As we reported in the June issue of Consumer Reports Money Adviser and an article in the New York Times reports today many credit card issuers increasingly are willing to settle delinquent credit card debt for significantly less than the amount owed.
Why this about-face in an industry where profitability was very often based on customers continually carrying big balances loaded with high interest rates and fees? Self-interest certainly has something to do with it.
Banks are required to write off your account as bad debt after six months of non-payment, and at that point they typically place the account with a collection agency in hopes of recovering at least some of that money. But the amount banks get per dollar of debt from collection agencies dropped by more than half in 2008, to as little as 6 cents on the dollar.
That decline, along with mounting unemployment and credit card delinquency rates, gives issuers more incentive to negotiate with cardholders earlier in the collection process. Our reporting revealed that in the past, card companies weren’t willing to consider settling for 50 cents on the dollar until customers were at least 180 days delinquent, but now many consider that kind of settlement only 90 days after the first missed payment.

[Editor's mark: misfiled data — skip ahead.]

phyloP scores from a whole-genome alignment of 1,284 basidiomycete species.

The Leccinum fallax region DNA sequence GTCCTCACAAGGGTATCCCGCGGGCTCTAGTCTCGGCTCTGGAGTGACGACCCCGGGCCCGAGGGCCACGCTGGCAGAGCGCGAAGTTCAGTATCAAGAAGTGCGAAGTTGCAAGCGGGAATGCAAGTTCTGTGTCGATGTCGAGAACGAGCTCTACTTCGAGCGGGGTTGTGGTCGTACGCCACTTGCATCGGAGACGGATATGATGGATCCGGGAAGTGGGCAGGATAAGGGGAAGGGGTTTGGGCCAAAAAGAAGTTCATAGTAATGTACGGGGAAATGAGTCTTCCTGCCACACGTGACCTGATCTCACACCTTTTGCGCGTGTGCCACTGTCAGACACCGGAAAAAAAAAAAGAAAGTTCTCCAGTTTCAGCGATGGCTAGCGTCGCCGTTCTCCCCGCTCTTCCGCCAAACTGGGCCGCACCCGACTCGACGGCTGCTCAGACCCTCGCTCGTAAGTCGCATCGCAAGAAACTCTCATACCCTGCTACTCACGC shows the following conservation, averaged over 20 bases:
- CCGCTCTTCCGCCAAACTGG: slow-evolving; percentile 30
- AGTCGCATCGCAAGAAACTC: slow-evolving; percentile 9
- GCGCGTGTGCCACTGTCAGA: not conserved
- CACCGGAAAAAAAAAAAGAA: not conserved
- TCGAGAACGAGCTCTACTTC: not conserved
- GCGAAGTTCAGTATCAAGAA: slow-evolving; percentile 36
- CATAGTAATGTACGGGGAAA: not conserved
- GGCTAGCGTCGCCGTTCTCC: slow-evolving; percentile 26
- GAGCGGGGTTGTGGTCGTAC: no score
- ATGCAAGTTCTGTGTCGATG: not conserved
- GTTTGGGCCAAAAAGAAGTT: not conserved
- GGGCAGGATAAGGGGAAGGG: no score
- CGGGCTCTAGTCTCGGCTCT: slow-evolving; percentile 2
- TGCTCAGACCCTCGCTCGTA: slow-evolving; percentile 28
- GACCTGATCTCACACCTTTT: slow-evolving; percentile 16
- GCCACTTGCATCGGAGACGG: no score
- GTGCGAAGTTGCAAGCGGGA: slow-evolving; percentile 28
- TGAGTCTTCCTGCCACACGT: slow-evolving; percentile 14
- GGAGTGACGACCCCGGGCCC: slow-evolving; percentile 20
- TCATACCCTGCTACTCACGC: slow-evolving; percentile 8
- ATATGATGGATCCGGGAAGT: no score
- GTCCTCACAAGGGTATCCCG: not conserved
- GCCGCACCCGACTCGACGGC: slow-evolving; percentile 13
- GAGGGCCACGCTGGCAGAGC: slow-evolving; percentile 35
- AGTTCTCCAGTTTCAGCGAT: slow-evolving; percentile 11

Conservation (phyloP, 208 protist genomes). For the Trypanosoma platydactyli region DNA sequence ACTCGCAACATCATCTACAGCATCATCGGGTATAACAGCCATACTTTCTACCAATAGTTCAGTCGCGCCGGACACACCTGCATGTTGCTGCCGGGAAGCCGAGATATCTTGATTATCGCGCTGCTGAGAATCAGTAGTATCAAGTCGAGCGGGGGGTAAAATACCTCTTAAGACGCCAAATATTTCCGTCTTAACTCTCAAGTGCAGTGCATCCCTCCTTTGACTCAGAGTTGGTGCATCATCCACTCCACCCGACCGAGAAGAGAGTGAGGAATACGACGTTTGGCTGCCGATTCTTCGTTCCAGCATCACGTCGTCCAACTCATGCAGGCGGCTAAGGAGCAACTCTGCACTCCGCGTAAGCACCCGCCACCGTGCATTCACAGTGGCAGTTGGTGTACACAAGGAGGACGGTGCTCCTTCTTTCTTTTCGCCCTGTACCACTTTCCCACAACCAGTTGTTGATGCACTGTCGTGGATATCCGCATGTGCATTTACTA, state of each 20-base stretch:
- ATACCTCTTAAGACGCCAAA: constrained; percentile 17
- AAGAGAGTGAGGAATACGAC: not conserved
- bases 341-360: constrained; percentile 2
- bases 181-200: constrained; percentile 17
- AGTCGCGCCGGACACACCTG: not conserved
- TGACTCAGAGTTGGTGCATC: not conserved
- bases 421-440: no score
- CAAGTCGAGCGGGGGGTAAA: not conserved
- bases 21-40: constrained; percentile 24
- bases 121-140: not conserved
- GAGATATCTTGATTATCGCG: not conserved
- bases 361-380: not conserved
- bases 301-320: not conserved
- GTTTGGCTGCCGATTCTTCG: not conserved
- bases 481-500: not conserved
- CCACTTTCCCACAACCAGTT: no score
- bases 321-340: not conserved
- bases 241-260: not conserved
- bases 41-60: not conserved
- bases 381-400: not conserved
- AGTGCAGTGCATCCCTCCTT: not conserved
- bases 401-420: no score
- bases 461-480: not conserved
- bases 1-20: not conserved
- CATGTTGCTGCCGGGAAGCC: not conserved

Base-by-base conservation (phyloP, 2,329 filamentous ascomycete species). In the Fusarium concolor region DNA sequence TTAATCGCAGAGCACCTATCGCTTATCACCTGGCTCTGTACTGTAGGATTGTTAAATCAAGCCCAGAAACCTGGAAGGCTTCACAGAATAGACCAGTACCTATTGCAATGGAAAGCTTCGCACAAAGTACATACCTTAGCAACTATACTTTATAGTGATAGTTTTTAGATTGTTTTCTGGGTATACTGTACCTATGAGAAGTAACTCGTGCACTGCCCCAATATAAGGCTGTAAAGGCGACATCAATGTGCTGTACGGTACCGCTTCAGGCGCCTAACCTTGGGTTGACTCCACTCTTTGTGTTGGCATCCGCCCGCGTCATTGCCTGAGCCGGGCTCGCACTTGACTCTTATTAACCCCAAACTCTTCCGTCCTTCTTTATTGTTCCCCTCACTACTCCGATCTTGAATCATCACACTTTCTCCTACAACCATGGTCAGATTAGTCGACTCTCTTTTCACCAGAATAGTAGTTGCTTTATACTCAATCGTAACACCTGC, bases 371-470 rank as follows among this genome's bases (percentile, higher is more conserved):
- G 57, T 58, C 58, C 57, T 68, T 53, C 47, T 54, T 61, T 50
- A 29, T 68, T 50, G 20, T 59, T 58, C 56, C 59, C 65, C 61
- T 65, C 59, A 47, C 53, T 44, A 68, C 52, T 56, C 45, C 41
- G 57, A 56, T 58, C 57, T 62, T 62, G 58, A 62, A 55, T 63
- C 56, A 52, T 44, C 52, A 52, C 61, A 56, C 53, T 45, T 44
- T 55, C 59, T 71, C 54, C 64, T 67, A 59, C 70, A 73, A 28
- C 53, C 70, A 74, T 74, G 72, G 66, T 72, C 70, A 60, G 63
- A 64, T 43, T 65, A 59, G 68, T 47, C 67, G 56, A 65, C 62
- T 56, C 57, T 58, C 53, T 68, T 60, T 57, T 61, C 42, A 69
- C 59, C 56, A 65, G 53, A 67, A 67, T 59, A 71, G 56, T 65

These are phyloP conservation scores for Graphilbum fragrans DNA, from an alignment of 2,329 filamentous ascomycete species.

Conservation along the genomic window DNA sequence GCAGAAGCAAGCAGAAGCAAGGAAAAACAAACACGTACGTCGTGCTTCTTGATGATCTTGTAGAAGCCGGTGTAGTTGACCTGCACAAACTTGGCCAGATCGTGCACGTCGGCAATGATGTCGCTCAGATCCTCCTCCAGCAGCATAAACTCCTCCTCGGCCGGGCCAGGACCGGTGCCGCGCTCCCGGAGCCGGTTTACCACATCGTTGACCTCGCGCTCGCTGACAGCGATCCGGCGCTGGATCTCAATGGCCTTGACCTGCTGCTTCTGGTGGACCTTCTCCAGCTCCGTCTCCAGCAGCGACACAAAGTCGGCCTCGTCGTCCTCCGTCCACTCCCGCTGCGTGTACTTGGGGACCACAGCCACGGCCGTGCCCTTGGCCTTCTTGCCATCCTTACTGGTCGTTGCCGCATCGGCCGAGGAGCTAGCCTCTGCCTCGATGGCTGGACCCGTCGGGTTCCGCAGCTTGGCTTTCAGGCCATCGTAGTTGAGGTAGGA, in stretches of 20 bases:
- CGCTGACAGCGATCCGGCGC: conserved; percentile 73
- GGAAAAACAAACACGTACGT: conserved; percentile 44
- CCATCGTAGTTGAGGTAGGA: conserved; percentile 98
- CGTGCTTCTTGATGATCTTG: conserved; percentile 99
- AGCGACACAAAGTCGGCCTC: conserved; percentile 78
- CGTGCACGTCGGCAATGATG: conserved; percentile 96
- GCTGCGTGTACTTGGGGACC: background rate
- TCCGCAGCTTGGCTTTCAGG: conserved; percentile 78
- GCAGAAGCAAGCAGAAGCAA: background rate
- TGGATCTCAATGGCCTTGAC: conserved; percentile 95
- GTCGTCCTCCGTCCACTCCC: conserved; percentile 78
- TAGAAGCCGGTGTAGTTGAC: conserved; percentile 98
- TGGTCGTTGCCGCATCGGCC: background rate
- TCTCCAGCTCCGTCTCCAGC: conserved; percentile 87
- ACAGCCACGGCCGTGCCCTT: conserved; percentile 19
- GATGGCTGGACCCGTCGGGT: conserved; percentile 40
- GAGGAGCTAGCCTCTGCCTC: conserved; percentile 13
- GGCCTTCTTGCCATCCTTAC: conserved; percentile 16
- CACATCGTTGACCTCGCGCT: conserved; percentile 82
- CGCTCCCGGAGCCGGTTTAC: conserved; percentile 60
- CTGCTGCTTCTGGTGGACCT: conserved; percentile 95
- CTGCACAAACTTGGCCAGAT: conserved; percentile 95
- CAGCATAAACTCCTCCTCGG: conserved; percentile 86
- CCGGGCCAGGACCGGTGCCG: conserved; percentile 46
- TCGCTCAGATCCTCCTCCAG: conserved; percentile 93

How it's done
To obtain such a deal, you’d generally need to be able to come up with a single lump sum payment or just a few hefty monthly payments, and a realistic settlement goal would be about half of the balance that was due when you made your last payment.
Bear in mind, however, that negotiating a settlement comes with many negatives. For one, your account will be closed and your credit rating will be trashed if it’s not already. What’s more, those calls from debt collection agencies that come when you’re behind on payments will not cease until you have successfully negotiated a deal. If the amount of debt the card company agrees to forgive exceeds $600, you also may owe income taxes on it.
But if you are up against the wall and aren’t in the market for credit in the near future anyway, calling your card company and asking to speak to a supervisor if necessary to negotiate your own debt settlement is a last resort worth considering.
It is definitely better than responding to the barrage of ads from debt settlement companies that promise to cut such deals on your behalf. Such companies charge fees that can run into thousands of dollars, much of it due up front, with no better prospect of success than you have by doing it yourself. In fact, some debt settlement companies actually have been charged with scamming consumers.–Andrea Rock